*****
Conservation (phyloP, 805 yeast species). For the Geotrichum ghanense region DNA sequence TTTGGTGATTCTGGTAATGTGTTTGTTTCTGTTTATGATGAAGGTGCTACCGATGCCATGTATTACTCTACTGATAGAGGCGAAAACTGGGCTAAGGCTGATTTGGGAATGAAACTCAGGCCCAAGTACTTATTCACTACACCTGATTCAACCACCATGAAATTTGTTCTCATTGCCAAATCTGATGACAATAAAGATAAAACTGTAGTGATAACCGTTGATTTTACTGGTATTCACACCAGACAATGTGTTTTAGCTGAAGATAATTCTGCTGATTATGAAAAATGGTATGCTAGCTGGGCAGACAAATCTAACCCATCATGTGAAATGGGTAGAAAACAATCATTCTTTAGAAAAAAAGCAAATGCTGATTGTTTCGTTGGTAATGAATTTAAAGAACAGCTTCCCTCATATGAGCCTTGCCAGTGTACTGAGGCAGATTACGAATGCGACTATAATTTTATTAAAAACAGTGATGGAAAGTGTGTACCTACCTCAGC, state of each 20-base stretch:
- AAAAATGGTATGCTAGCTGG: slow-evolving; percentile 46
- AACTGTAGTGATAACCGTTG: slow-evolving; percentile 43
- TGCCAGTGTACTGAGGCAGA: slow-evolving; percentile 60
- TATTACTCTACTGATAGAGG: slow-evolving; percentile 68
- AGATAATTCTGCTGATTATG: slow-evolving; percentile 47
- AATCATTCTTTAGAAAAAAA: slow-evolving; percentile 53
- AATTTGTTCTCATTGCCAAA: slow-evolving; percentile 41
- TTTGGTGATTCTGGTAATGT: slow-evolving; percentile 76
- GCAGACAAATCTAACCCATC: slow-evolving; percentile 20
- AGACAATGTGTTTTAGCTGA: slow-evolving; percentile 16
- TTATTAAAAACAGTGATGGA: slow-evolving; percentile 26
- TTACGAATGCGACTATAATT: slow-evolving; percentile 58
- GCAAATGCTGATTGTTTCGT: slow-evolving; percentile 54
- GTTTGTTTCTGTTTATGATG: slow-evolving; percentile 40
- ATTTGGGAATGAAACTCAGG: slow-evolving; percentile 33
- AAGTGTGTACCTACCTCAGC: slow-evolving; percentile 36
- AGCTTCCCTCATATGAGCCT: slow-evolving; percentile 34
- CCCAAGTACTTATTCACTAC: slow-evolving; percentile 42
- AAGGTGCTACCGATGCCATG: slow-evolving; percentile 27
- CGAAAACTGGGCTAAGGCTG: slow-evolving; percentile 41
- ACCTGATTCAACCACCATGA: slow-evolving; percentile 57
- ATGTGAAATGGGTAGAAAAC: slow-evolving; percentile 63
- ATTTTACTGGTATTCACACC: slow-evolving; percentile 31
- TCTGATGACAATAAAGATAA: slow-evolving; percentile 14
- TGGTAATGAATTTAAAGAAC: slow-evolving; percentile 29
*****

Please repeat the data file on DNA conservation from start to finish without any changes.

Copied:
Conservation (phyloP, 805 yeast species). For the Geotrichum ghanense region DNA sequence TTTGGTGATTCTGGTAATGTGTTTGTTTCTGTTTATGATGAAGGTGCTACCGATGCCATGTATTACTCTACTGATAGAGGCGAAAACTGGGCTAAGGCTGATTTGGGAATGAAACTCAGGCCCAAGTACTTATTCACTACACCTGATTCAACCACCATGAAATTTGTTCTCATTGCCAAATCTGATGACAATAAAGATAAAACTGTAGTGATAACCGTTGATTTTACTGGTATTCACACCAGACAATGTGTTTTAGCTGAAGATAATTCTGCTGATTATGAAAAATGGTATGCTAGCTGGGCAGACAAATCTAACCCATCATGTGAAATGGGTAGAAAACAATCATTCTTTAGAAAAAAAGCAAATGCTGATTGTTTCGTTGGTAATGAATTTAAAGAACAGCTTCCCTCATATGAGCCTTGCCAGTGTACTGAGGCAGATTACGAATGCGACTATAATTTTATTAAAAACAGTGATGGAAAGTGTGTACCTACCTCAGC, state of each 20-base stretch:
- AAAAATGGTATGCTAGCTGG: slow-evolving; percentile 46
- AACTGTAGTGATAACCGTTG: slow-evolving; percentile 43
- TGCCAGTGTACTGAGGCAGA: slow-evolving; percentile 60
- TATTACTCTACTGATAGAGG: slow-evolving; percentile 68
- AGATAATTCTGCTGATTATG: slow-evolving; percentile 47
- AATCATTCTTTAGAAAAAAA: slow-evolving; percentile 53
- AATTTGTTCTCATTGCCAAA: slow-evolving; percentile 41
- TTTGGTGATTCTGGTAATGT: slow-evolving; percentile 76
- GCAGACAAATCTAACCCATC: slow-evolving; percentile 20
- AGACAATGTGTTTTAGCTGA: slow-evolving; percentile 16
- TTATTAAAAACAGTGATGGA: slow-evolving; percentile 26
- TTACGAATGCGACTATAATT: slow-evolving; percentile 58
- GCAAATGCTGATTGTTTCGT: slow-evolving; percentile 54
- GTTTGTTTCTGTTTATGATG: slow-evolving; percentile 40
- ATTTGGGAATGAAACTCAGG: slow-evolving; percentile 33
- AAGTGTGTACCTACCTCAGC: slow-evolving; percentile 36
- AGCTTCCCTCATATGAGCCT: slow-evolving; percentile 34
- CCCAAGTACTTATTCACTAC: slow-evolving; percentile 42
- AAGGTGCTACCGATGCCATG: slow-evolving; percentile 27
- CGAAAACTGGGCTAAGGCTG: slow-evolving; percentile 41
- ACCTGATTCAACCACCATGA: slow-evolving; percentile 57
- ATGTGAAATGGGTAGAAAAC: slow-evolving; percentile 63
- ATTTTACTGGTATTCACACC: slow-evolving; percentile 31
- TCTGATGACAATAAAGATAA: slow-evolving; percentile 14
- TGGTAATGAATTTAAAGAAC: slow-evolving; percentile 29